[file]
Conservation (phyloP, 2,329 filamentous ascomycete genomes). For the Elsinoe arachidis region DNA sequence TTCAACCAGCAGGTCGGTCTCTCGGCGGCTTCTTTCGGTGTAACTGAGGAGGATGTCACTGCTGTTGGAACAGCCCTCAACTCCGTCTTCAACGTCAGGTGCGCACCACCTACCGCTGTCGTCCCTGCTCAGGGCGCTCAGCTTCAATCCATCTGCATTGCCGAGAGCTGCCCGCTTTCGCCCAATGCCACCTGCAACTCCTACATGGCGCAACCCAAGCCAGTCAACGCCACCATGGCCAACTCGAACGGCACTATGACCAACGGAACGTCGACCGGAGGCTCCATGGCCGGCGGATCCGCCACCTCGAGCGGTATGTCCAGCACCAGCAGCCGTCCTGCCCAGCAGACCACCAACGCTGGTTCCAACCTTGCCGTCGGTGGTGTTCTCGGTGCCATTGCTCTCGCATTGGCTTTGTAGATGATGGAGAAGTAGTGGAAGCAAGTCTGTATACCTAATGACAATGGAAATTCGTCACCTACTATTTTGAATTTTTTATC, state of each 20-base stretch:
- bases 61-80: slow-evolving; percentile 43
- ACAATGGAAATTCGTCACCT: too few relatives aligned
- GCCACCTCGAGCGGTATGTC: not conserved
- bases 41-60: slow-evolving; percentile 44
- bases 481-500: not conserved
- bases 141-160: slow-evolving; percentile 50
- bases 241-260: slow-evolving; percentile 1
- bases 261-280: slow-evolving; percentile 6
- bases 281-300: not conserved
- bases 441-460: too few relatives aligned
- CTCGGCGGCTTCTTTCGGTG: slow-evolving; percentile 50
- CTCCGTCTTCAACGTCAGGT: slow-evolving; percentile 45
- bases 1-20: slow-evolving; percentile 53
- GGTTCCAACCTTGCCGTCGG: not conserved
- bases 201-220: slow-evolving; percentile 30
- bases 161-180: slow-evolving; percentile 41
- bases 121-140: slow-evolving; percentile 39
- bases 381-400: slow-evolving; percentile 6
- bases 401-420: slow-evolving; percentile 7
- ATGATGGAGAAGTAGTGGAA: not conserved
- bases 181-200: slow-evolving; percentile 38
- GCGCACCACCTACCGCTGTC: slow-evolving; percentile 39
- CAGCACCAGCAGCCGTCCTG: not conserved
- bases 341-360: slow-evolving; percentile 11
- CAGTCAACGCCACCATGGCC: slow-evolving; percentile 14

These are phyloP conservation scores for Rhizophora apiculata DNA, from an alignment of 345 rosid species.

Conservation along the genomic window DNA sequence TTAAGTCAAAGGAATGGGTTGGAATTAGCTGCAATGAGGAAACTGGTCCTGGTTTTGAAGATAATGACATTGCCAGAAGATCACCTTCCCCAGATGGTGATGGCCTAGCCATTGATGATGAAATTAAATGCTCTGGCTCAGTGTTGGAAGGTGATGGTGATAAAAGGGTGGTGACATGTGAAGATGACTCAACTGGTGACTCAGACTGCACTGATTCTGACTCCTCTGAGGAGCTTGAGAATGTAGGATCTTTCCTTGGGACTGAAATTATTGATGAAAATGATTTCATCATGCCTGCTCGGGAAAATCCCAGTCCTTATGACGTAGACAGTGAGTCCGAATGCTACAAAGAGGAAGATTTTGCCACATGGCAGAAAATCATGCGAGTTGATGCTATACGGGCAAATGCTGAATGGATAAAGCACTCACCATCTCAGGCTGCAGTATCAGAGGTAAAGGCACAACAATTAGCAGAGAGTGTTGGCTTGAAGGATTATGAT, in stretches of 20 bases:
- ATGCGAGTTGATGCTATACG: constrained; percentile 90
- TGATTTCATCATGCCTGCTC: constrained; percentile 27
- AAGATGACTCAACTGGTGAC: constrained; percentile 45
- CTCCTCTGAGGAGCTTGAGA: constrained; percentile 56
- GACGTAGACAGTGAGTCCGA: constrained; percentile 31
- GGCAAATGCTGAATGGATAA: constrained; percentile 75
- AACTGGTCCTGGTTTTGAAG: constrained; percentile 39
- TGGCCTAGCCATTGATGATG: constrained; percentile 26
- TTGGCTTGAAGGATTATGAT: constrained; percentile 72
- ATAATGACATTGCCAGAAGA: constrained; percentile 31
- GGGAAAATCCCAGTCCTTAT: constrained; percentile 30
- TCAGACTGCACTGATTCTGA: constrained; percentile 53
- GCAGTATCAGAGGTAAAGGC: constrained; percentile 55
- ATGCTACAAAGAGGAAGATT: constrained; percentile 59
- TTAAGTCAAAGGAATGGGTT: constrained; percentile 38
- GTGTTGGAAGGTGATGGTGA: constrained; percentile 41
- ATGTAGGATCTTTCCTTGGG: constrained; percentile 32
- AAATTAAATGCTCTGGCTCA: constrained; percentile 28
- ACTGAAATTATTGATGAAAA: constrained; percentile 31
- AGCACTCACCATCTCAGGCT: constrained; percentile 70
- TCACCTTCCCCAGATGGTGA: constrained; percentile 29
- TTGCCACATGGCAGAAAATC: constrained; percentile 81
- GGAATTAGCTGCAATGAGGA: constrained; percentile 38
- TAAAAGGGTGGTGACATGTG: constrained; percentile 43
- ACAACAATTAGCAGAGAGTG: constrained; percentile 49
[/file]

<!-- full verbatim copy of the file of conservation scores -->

Conservation (phyloP, 2,329 filamentous ascomycete genomes). For the Elsinoe arachidis region DNA sequence TTCAACCAGCAGGTCGGTCTCTCGGCGGCTTCTTTCGGTGTAACTGAGGAGGATGTCACTGCTGTTGGAACAGCCCTCAACTCCGTCTTCAACGTCAGGTGCGCACCACCTACCGCTGTCGTCCCTGCTCAGGGCGCTCAGCTTCAATCCATCTGCATTGCCGAGAGCTGCCCGCTTTCGCCCAATGCCACCTGCAACTCCTACATGGCGCAACCCAAGCCAGTCAACGCCACCATGGCCAACTCGAACGGCACTATGACCAACGGAACGTCGACCGGAGGCTCCATGGCCGGCGGATCCGCCACCTCGAGCGGTATGTCCAGCACCAGCAGCCGTCCTGCCCAGCAGACCACCAACGCTGGTTCCAACCTTGCCGTCGGTGGTGTTCTCGGTGCCATTGCTCTCGCATTGGCTTTGTAGATGATGGAGAAGTAGTGGAAGCAAGTCTGTATACCTAATGACAATGGAAATTCGTCACCTACTATTTTGAATTTTTTATC, state of each 20-base stretch:
- bases 61-80: slow-evolving; percentile 43
- ACAATGGAAATTCGTCACCT: too few relatives aligned
- GCCACCTCGAGCGGTATGTC: not conserved
- bases 41-60: slow-evolving; percentile 44
- bases 481-500: not conserved
- bases 141-160: slow-evolving; percentile 50
- bases 241-260: slow-evolving; percentile 1
- bases 261-280: slow-evolving; percentile 6
- bases 281-300: not conserved
- bases 441-460: too few relatives aligned
- CTCGGCGGCTTCTTTCGGTG: slow-evolving; percentile 50
- CTCCGTCTTCAACGTCAGGT: slow-evolving; percentile 45
- bases 1-20: slow-evolving; percentile 53
- GGTTCCAACCTTGCCGTCGG: not conserved
- bases 201-220: slow-evolving; percentile 30
- bases 161-180: slow-evolving; percentile 41
- bases 121-140: slow-evolving; percentile 39
- bases 381-400: slow-evolving; percentile 6
- bases 401-420: slow-evolving; percentile 7
- ATGATGGAGAAGTAGTGGAA: not conserved
- bases 181-200: slow-evolving; percentile 38
- GCGCACCACCTACCGCTGTC: slow-evolving; percentile 39
- CAGCACCAGCAGCCGTCCTG: not conserved
- bases 341-360: slow-evolving; percentile 11
- CAGTCAACGCCACCATGGCC: slow-evolving; percentile 14

These are phyloP conservation scores for Rhizophora apiculata DNA, from an alignment of 345 rosid species.

Conservation along the genomic window DNA sequence TTAAGTCAAAGGAATGGGTTGGAATTAGCTGCAATGAGGAAACTGGTCCTGGTTTTGAAGATAATGACATTGCCAGAAGATCACCTTCCCCAGATGGTGATGGCCTAGCCATTGATGATGAAATTAAATGCTCTGGCTCAGTGTTGGAAGGTGATGGTGATAAAAGGGTGGTGACATGTGAAGATGACTCAACTGGTGACTCAGACTGCACTGATTCTGACTCCTCTGAGGAGCTTGAGAATGTAGGATCTTTCCTTGGGACTGAAATTATTGATGAAAATGATTTCATCATGCCTGCTCGGGAAAATCCCAGTCCTTATGACGTAGACAGTGAGTCCGAATGCTACAAAGAGGAAGATTTTGCCACATGGCAGAAAATCATGCGAGTTGATGCTATACGGGCAAATGCTGAATGGATAAAGCACTCACCATCTCAGGCTGCAGTATCAGAGGTAAAGGCACAACAATTAGCAGAGAGTGTTGGCTTGAAGGATTATGAT, in stretches of 20 bases:
- ATGCGAGTTGATGCTATACG: constrained; percentile 90
- TGATTTCATCATGCCTGCTC: constrained; percentile 27
- AAGATGACTCAACTGGTGAC: constrained; percentile 45
- CTCCTCTGAGGAGCTTGAGA: constrained; percentile 56
- GACGTAGACAGTGAGTCCGA: constrained; percentile 31
- GGCAAATGCTGAATGGATAA: constrained; percentile 75
- AACTGGTCCTGGTTTTGAAG: constrained; percentile 39
- TGGCCTAGCCATTGATGATG: constrained; percentile 26
- TTGGCTTGAAGGATTATGAT: constrained; percentile 72
- ATAATGACATTGCCAGAAGA: constrained; percentile 31
- GGGAAAATCCCAGTCCTTAT: constrained; percentile 30
- TCAGACTGCACTGATTCTGA: constrained; percentile 53
- GCAGTATCAGAGGTAAAGGC: constrained; percentile 55
- ATGCTACAAAGAGGAAGATT: constrained; percentile 59
- TTAAGTCAAAGGAATGGGTT: constrained; percentile 38
- GTGTTGGAAGGTGATGGTGA: constrained; percentile 41
- ATGTAGGATCTTTCCTTGGG: constrained; percentile 32
- AAATTAAATGCTCTGGCTCA: constrained; percentile 28
- ACTGAAATTATTGATGAAAA: constrained; percentile 31
- AGCACTCACCATCTCAGGCT: constrained; percentile 70
- TCACCTTCCCCAGATGGTGA: constrained; percentile 29
- TTGCCACATGGCAGAAAATC: constrained; percentile 81
- GGAATTAGCTGCAATGAGGA: constrained; percentile 38
- TAAAAGGGTGGTGACATGTG: constrained; percentile 43
- ACAACAATTAGCAGAGAGTG: constrained; percentile 49